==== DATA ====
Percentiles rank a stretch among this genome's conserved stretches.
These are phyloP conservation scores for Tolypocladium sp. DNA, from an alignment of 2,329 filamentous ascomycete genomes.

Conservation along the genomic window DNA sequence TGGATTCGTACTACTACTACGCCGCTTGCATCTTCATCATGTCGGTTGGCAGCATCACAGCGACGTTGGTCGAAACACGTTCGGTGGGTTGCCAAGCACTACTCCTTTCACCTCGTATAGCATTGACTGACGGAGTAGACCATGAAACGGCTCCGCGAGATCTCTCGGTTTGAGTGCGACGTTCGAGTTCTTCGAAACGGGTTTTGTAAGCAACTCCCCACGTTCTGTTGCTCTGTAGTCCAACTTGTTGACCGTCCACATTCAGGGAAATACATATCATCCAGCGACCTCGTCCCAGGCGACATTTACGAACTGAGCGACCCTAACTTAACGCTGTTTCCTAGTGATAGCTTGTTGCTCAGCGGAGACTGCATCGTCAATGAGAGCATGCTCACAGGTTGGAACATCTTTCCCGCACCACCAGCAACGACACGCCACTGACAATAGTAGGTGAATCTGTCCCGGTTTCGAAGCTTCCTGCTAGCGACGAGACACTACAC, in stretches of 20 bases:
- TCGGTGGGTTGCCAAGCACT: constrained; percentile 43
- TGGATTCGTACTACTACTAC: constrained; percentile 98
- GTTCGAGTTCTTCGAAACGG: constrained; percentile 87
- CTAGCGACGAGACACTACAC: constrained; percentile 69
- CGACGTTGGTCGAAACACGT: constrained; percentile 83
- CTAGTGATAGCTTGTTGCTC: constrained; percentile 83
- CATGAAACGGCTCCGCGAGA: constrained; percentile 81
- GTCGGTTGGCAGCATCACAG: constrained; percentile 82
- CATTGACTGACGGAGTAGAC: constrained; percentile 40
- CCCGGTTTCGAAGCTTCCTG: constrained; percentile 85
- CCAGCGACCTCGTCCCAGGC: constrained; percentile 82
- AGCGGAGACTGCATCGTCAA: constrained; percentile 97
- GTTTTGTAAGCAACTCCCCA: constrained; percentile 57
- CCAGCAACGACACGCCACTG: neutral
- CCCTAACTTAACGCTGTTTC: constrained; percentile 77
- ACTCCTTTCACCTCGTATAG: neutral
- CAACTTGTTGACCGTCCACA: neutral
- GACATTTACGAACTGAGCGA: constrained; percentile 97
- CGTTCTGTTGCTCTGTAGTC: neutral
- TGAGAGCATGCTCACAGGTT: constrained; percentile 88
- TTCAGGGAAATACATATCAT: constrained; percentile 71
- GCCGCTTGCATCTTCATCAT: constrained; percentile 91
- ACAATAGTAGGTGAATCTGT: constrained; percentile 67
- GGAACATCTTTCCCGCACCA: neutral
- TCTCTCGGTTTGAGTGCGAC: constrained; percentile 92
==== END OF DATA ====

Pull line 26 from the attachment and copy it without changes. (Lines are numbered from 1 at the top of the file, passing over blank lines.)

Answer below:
- ACAATAGTAGGTGAATCTGT: constrained; percentile 67